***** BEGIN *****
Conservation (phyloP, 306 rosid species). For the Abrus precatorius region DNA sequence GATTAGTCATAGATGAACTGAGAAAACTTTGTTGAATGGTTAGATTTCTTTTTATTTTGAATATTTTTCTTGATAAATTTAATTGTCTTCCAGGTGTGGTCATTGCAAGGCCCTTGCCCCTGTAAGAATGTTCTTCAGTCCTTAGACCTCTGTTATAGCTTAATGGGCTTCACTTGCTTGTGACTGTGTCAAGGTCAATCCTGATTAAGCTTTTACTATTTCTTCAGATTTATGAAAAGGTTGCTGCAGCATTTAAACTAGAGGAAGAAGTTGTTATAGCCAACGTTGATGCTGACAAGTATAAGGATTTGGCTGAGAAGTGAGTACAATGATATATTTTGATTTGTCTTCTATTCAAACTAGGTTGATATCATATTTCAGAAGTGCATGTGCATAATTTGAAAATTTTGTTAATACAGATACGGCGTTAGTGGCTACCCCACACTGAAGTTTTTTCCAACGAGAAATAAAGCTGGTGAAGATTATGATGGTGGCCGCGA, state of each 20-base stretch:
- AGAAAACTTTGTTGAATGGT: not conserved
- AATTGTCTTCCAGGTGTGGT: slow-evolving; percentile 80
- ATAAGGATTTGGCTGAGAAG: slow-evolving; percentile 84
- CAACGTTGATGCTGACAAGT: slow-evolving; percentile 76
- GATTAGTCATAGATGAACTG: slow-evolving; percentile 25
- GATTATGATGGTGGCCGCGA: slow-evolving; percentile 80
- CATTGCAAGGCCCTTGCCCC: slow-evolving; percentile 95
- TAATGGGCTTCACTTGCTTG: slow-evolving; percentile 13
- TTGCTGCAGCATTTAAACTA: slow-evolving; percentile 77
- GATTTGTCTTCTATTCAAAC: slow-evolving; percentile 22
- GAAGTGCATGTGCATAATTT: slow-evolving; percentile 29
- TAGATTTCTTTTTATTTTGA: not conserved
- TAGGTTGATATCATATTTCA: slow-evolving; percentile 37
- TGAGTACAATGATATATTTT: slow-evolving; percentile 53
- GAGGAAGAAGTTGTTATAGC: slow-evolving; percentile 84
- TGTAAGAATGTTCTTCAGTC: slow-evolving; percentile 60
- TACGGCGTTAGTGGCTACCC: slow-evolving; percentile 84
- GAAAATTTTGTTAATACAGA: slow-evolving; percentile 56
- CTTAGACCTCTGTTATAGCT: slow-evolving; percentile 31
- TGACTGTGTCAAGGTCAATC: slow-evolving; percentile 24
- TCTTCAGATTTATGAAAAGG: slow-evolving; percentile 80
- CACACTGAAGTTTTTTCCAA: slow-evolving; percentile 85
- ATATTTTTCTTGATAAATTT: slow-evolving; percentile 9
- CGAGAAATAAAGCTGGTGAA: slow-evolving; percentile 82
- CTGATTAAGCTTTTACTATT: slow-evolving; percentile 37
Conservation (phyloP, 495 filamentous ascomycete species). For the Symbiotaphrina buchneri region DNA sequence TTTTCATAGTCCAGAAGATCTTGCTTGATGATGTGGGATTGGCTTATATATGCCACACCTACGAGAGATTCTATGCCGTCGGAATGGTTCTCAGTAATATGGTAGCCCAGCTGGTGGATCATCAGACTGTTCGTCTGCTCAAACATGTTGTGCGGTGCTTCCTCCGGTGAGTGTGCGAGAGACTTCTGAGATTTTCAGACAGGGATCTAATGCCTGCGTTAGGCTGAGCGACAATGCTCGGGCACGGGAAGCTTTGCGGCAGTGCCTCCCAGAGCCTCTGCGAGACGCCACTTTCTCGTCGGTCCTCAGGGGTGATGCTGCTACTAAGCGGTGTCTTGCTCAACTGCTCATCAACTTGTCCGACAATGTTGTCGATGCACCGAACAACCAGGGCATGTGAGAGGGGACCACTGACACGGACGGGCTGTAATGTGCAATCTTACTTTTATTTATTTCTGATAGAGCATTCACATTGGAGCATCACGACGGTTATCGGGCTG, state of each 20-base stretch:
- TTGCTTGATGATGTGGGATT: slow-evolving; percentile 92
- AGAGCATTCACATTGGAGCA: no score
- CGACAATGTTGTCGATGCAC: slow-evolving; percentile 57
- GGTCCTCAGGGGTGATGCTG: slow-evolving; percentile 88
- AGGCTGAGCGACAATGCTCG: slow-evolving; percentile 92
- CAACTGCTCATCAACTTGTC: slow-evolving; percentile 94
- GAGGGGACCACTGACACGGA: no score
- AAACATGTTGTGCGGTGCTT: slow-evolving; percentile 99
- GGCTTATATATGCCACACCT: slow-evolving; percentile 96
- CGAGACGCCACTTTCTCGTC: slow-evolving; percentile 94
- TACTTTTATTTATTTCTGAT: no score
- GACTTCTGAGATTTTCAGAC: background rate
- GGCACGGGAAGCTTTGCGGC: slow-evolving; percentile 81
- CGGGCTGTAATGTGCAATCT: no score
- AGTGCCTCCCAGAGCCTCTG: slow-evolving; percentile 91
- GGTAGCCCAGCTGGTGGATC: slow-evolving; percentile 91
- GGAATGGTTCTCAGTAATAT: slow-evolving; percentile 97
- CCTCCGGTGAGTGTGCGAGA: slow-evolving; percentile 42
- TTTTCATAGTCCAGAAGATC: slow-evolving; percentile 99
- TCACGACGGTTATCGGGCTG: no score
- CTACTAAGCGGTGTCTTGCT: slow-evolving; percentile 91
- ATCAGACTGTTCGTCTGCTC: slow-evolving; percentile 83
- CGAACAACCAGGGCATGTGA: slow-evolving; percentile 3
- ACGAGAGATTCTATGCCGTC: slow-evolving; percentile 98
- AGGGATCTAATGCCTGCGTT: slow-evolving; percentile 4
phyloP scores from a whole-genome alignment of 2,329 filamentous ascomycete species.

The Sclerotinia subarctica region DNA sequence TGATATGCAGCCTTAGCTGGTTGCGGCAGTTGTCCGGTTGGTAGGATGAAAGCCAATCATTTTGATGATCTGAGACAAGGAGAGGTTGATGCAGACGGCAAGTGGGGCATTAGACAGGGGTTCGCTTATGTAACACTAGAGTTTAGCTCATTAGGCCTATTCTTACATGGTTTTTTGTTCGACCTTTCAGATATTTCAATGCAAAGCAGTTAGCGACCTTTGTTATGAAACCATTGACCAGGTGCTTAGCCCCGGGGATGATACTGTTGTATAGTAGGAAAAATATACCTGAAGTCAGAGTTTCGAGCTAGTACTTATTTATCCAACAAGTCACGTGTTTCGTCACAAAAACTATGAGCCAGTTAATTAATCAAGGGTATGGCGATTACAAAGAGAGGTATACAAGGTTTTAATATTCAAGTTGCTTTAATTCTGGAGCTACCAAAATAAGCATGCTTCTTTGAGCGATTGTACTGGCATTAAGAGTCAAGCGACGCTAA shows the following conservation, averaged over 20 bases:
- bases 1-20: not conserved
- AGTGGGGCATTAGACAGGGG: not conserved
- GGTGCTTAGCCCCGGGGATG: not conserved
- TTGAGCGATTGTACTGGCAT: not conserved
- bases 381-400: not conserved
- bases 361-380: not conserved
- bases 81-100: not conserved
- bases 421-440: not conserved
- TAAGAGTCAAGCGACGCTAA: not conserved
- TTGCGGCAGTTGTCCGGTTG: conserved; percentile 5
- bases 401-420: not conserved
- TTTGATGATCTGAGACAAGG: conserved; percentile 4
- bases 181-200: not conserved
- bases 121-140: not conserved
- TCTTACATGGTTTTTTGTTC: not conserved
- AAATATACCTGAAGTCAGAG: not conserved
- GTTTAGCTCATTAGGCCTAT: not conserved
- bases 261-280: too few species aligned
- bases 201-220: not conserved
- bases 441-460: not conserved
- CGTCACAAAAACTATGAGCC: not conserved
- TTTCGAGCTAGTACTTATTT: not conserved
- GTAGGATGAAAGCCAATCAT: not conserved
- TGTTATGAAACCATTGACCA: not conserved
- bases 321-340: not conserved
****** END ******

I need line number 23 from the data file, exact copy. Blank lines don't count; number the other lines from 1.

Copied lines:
- CACACTGAAGTTTTTTCCAA: slow-evolving; percentile 85